Furthermore, the authors took a genetic approach to demonstrate the cardioprotective effects of NF2 after I/R injury. Authors genetically deleted NF2 using a cardiomyocyte-specific αMHC-Cre transgenic mice (CreαMHC; NF2flox/flox) and subjected to I/R injury ex vivo and in vivo. In both conditions, cardiomyocyte-specific NF2 knockouts showed protection, as the infarcted myocardial region was significantly smaller than controls and improved cardiac function after I/R injury. Mechanistically, the cardioprotective effect of NF2 deletion was explained by activation of Yap and its target genes such as ctgf, cyr61, fgf2 and birc5. Finally, using a genetic approach this study further linked the importance of Yap activation in NF2 deficient heart after I/R injury. For example, genetic inhibition of Yap in a NF2 knockout background (Creα-MHC; Yap flox/+; NF2flox/flox) abolished cardioprotection observed in NF2 knockout hearts (Creα-MHC; NF2flox/flox), evident by increased apoptosis and infract size. Together, this study demonstrates the critical role of NF2 in aggravating I/R injury by activating Mst1 and inhibiting Yap in cardiomyocyte (Figure 1).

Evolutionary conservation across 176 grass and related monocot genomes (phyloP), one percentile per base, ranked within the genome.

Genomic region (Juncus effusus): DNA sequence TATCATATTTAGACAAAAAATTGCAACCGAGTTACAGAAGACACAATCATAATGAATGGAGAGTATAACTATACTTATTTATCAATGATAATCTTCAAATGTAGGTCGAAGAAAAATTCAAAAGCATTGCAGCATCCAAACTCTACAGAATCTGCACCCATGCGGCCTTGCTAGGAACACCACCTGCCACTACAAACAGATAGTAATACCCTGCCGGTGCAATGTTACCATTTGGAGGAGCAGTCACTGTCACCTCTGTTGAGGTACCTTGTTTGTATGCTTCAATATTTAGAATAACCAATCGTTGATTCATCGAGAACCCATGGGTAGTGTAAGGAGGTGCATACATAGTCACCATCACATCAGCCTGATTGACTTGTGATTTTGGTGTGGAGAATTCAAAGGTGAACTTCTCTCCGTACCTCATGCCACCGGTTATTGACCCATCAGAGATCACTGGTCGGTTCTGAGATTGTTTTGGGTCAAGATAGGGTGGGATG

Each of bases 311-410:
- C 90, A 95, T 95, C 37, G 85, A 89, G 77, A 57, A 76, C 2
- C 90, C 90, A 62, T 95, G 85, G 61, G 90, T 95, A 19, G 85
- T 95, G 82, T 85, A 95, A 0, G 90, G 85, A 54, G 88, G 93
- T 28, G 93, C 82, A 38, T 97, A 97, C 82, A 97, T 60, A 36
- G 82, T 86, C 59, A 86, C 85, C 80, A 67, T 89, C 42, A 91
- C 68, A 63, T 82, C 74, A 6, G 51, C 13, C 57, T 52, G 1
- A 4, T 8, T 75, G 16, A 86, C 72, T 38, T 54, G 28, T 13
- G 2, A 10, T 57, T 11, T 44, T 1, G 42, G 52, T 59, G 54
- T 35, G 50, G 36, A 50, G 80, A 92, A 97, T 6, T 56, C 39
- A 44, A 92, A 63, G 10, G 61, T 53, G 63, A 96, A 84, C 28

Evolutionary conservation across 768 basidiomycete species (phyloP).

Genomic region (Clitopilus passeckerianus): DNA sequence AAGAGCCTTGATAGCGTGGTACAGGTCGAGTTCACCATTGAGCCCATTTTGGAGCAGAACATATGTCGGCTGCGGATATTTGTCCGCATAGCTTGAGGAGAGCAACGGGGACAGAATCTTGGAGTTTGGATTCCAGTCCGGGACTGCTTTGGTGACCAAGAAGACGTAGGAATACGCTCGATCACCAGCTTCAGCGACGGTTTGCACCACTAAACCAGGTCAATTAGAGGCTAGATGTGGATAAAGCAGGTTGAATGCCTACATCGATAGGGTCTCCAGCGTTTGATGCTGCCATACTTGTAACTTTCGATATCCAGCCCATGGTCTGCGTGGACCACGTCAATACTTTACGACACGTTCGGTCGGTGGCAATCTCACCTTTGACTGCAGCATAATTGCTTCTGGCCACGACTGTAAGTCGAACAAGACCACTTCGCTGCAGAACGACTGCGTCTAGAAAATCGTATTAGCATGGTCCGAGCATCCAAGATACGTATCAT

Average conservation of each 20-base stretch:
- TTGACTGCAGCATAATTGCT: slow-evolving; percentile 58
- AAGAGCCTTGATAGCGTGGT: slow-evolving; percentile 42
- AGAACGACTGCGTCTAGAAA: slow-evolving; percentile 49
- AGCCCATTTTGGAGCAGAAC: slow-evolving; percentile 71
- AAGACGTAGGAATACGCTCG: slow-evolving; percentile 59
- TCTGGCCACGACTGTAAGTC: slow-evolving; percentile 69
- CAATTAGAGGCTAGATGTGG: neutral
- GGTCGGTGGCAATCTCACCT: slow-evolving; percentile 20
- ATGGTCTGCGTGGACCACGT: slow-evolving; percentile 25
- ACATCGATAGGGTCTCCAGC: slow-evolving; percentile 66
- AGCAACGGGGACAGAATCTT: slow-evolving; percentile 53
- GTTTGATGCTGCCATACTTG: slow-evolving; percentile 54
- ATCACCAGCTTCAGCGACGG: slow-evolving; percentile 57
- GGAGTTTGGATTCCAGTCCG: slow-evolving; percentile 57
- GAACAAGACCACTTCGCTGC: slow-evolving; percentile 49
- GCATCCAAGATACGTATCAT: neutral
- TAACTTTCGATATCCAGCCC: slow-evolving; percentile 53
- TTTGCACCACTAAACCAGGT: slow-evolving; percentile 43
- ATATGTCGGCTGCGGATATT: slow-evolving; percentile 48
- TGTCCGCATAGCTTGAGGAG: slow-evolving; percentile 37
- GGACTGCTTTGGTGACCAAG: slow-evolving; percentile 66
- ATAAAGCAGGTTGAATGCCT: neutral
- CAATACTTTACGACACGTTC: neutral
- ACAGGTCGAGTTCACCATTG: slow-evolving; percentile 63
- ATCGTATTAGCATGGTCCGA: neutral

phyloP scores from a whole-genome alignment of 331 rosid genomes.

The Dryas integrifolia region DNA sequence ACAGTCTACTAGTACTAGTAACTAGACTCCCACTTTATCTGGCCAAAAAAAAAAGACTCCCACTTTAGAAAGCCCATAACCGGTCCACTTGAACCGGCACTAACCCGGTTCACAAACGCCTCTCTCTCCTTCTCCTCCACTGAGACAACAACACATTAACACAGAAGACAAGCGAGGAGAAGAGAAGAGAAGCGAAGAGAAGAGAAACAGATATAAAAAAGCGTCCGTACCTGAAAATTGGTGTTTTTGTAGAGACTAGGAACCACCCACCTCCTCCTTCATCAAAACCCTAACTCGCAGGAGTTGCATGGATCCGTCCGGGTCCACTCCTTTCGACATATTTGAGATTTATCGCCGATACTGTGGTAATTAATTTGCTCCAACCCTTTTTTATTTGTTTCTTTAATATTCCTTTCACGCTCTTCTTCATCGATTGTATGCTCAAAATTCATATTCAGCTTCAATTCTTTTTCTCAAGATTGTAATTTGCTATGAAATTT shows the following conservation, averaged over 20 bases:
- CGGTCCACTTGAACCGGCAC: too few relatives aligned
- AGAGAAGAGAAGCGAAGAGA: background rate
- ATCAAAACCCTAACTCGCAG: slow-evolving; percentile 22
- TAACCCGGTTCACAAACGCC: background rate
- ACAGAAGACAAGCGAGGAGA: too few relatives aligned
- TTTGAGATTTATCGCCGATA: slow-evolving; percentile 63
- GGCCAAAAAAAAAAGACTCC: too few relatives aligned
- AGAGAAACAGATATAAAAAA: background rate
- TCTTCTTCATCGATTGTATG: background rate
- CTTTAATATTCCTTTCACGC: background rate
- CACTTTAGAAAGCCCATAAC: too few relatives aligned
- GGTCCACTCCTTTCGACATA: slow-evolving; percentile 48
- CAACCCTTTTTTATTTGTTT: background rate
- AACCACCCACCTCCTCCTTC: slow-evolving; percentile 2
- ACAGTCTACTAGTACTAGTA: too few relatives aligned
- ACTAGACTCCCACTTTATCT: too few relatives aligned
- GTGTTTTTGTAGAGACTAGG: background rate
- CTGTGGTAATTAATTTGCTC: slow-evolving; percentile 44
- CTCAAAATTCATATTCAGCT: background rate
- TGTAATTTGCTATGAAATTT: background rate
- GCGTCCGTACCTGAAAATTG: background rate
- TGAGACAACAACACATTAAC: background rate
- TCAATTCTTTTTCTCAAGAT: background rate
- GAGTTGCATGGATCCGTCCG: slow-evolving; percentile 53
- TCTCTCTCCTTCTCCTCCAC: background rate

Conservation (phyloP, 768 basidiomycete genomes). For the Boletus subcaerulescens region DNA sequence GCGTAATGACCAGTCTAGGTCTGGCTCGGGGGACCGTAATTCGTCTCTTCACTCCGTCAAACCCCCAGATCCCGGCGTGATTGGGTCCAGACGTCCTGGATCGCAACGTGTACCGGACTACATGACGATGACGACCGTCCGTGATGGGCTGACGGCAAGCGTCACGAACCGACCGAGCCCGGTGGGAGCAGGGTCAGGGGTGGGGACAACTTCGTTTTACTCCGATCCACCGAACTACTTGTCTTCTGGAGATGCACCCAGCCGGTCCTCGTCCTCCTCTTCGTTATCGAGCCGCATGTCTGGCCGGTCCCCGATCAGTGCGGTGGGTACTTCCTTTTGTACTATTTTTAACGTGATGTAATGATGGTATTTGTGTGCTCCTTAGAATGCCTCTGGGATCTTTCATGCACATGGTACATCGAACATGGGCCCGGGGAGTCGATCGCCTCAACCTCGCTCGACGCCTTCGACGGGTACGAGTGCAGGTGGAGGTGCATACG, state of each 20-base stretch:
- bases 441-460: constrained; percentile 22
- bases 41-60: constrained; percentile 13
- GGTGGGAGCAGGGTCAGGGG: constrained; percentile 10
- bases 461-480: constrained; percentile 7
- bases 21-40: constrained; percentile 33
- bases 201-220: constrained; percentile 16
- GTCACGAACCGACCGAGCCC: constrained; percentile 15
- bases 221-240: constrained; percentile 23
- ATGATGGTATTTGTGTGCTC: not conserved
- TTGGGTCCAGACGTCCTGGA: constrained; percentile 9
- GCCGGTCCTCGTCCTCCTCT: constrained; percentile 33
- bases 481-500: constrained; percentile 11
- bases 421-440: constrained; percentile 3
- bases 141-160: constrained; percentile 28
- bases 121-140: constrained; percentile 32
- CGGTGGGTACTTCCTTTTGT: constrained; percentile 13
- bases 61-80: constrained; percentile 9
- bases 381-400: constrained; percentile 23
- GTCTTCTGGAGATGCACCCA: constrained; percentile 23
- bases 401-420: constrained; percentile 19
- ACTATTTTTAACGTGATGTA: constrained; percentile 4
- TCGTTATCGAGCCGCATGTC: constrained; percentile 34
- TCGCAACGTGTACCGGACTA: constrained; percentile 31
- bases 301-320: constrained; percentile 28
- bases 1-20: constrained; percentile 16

Many studies have implicated Hippo signaling in cardiac development, neonatal and adult cardiomyocyte cell proliferation and regenerative response after cardiac injury (1-8). Inhibiting upstream kinases or activation of Yap have shown to have beneficial outcomes in cardiac injury. Several reports on ischemic myocardial injury have demonstrated a YAP-mediated survival and proliferation of cardiomyocytes, a process that seems to be dependent on the AKT activation, which eventually confers protection against myocardial injury in response to stress. In contrast, a recent study on ischemic acute kidney injury has demonstrated that a continuous activation of YAP might facilitate pro-fibrotic outcomes that ultimately results in interstitial fibrosis (20). Therefore, understanding a tissue specific regulation of the hippo pathway might help to design potential therapies to treat ischemic tissue injury.


Acknowledgements

Funding: This work was supported by funds from Duke-NUS Medical School Singapore, Goh foundation and Singapore NRF fellowship (NRF-NRFF2016-01) to MK Singh.


Footnote

Conflicts of Interest: The authors have no conflicts of interest to declare.


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Cite this article as: Mia MM, Chelakkot-Govindalayathil AL, Singh MK. Targeting NF2-Hippo/Yap signaling pathway for cardioprotection after ischemia/reperfusion injury. Ann Transl Med 2016;4(24):545. doi: 10.21037/atm.2016.11.85